- Associated Press - Thursday, March 2, 2017

CARSON CITY, Nev. (AP) - A state lawmaker has proposed that Nevada give cities and counties the explicit authority to shut down hotels where prostitution arrests are repeatedly made.

Assemblyman John Hambrick said Thursday that his bill would help curb human trafficking by keeping hotel managers from turning a blind eye to illegal prostitution.

The Las Vegas Republican said his proposal aims to curb sexual exploitation at by-the-hour hotels that work with or overlook pimps operating at their establishments.

“I’m trying to get to a situation where communities can be safe and not have to worry about the scourge of human trafficking,” Hambrick said at a legislative hearing.

Prostitution is legal in some rural areas of the state but only at accredited brothels.

Assembly Bill 217 would allow local government officials to revoke business licenses if they believe managers should have known about repeated illegal prostitution activities, but make little effort to stop it.

Municipalities already have broad ability to revoke or suspend licenses for any suitable reason the government determines, as long as businesses are given fair warning and a hearing.

“This gives them a little more horsepower to be able to shut things down or to walk down that path after the second or third (prostitution) offense,” Hambrick said of his proposal.

Melissa Holland, co-founder of Reno-based human rights organization Awaken, said Nevada needs to increase the legal risks associated with sexually exploiting women.

“To specifically identify prostitution as a reason you are not to legally continue your business here is a big deal,” Holland said.

Illegal prostitution takes place in all corners of the state, from the Las Vegas Strip to towns where legal brothels operate, lawmakers and government officials said at the Thursday hearing.

“A lot of people don’t realize that this stuff is happening,” Democratic state Assemblyman Richard Carrillo, of Las Vegas, said.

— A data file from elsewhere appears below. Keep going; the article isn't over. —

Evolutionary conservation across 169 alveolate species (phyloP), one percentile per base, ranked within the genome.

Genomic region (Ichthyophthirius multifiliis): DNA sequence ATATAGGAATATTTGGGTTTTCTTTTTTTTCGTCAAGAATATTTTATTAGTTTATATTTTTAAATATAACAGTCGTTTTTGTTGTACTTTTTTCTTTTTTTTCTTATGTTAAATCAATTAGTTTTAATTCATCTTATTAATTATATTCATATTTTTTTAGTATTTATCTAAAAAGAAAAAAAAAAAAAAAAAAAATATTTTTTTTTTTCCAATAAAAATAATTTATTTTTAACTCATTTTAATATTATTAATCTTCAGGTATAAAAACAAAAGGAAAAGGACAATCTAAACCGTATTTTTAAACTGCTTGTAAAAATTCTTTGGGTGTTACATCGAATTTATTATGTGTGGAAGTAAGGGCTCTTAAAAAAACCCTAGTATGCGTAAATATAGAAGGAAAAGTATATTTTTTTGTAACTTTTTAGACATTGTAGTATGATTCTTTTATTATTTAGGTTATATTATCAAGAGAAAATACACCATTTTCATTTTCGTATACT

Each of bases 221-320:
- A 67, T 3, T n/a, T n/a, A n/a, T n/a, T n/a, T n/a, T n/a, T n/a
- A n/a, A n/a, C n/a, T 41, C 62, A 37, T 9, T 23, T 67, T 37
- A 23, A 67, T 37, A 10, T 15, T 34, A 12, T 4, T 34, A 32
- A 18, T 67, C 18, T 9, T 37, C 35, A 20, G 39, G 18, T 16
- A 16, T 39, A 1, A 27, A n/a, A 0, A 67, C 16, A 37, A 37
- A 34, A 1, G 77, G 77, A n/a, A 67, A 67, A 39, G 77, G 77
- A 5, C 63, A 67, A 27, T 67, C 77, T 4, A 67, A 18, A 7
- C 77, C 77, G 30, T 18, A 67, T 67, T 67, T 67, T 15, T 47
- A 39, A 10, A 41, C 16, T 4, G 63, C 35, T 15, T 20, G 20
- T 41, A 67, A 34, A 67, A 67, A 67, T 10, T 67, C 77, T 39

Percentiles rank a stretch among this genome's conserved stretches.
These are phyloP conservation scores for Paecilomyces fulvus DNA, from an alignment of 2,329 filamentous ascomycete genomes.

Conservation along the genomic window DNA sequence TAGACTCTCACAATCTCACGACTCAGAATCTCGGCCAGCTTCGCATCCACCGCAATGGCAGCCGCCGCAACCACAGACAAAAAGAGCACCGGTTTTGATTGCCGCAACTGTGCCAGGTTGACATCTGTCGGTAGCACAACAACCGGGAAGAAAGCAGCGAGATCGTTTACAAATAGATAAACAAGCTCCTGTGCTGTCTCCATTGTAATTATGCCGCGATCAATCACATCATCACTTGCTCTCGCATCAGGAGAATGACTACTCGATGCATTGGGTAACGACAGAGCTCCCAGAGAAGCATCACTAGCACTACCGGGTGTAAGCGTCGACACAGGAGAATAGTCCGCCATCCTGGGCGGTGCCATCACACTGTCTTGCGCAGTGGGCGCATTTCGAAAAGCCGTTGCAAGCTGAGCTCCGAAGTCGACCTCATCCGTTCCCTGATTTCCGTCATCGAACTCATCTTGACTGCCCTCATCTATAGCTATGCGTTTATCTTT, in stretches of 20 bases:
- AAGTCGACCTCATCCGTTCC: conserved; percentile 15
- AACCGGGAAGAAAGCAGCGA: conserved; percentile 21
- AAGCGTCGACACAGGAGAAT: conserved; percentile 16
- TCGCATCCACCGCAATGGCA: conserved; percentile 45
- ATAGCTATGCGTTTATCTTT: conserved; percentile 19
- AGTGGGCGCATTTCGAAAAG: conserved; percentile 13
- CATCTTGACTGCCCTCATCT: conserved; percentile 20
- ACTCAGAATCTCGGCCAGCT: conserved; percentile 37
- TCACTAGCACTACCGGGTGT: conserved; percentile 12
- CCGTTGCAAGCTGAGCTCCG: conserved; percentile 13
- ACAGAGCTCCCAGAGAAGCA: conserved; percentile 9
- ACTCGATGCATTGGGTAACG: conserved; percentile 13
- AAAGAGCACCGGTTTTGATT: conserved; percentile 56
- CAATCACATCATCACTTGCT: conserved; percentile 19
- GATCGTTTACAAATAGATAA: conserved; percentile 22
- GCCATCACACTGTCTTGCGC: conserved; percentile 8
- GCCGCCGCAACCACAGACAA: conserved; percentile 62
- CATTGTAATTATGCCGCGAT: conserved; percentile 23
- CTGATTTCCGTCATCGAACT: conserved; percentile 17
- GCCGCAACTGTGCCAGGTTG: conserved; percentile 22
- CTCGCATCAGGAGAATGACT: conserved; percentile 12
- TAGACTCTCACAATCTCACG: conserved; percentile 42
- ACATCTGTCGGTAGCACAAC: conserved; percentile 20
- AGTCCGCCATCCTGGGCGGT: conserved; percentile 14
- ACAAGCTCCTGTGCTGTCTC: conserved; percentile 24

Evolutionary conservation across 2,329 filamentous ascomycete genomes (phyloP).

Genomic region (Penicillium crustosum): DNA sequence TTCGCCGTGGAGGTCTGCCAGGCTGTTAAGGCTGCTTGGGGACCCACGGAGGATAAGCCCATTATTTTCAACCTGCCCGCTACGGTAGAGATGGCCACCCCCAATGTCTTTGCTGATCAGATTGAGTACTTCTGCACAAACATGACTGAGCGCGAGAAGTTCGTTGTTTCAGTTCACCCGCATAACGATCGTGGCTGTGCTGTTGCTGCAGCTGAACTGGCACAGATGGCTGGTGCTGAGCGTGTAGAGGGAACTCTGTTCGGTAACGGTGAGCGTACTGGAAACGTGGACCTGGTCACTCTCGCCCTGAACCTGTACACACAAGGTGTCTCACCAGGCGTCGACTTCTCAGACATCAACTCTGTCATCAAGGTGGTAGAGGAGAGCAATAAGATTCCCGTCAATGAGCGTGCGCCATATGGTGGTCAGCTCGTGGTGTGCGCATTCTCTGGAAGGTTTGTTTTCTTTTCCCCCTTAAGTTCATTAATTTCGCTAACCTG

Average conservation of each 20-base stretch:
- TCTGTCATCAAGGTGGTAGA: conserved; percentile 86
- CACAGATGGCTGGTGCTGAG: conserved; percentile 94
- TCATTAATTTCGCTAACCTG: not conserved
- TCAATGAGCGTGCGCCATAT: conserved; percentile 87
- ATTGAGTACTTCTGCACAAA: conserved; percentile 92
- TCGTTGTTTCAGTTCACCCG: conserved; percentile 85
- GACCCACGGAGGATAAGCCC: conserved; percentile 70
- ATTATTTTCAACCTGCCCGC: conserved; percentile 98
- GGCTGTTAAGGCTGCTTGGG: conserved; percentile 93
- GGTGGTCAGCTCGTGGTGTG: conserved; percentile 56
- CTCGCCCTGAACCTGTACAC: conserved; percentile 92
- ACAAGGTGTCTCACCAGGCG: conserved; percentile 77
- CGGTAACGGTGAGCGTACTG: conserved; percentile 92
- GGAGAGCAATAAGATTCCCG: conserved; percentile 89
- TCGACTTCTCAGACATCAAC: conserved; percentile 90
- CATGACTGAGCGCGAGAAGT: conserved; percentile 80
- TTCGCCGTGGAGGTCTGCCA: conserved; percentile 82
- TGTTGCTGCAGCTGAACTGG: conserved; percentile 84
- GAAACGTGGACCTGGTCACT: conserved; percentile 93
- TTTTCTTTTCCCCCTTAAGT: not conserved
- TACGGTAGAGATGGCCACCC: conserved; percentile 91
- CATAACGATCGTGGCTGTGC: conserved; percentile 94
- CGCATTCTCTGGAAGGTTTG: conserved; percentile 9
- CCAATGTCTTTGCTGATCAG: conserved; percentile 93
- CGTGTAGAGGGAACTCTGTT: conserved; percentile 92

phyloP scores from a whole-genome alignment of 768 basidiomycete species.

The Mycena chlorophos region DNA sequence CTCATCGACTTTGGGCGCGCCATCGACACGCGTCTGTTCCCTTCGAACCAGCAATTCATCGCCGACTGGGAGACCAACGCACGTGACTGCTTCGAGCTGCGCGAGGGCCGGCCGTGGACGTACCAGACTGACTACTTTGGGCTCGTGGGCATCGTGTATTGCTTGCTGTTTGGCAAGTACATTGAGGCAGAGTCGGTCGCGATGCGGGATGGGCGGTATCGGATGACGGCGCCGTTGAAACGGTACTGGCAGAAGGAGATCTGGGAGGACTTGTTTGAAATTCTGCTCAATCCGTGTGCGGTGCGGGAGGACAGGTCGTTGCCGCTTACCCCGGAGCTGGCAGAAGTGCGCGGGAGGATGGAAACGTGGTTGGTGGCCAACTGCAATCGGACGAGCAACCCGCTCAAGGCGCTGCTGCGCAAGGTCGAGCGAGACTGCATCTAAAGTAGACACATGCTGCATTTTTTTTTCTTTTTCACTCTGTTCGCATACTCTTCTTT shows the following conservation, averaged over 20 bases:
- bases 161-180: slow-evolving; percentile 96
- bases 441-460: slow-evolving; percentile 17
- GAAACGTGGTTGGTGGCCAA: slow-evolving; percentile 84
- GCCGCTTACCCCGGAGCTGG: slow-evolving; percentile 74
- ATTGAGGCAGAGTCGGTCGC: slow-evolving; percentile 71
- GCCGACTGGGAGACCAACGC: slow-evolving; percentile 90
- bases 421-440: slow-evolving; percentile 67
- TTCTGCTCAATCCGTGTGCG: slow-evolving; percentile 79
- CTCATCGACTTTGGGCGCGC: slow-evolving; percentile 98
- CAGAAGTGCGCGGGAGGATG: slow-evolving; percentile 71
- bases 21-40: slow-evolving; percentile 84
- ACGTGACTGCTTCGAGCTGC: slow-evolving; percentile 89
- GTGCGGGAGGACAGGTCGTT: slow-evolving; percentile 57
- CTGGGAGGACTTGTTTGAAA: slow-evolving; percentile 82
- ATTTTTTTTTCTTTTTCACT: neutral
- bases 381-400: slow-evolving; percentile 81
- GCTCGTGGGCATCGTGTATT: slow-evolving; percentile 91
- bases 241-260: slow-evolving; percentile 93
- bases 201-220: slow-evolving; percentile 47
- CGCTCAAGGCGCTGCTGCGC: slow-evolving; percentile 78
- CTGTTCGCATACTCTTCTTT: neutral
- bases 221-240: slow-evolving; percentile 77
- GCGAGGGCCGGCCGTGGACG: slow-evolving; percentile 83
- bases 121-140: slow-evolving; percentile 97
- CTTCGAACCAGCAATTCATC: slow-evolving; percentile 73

Hambrick said local authorities should use arrest data to pin-point locations of repeat offenses.

“The same establishments are housing and being safe havens for this sort of activity over and over again,” said Jason Guinasso, a Reno attorney who lost a bid for the Assembly in November. “We’re often left to wonder: Why aren’t these owners or operators making sure, when this sort of activity happens, why aren’t they doing anything to stop it?”

Bryan Wachter of the Retail Association of Nevada, the one opponent at the hearing, said he was concerned it would disenfranchise business owners genuinely unaware of illicit activities taking place.

Democratic state Assemblyman Skip Daly, of Sparks, said the courts have defined and upheld laws concerning what a “reasonable person” would do or should be aware of, and Guinasso argued the bill would not violate due process rights because it would invite but not require action against those owners. Plus, Hambrick said, it’s obvious what’s taking place when one room is rented five times in a night.

“It doesn’t take a rocket scientist to figure it out,” Hambrick said.

Copyright © 2018 The Washington Times, LLC.

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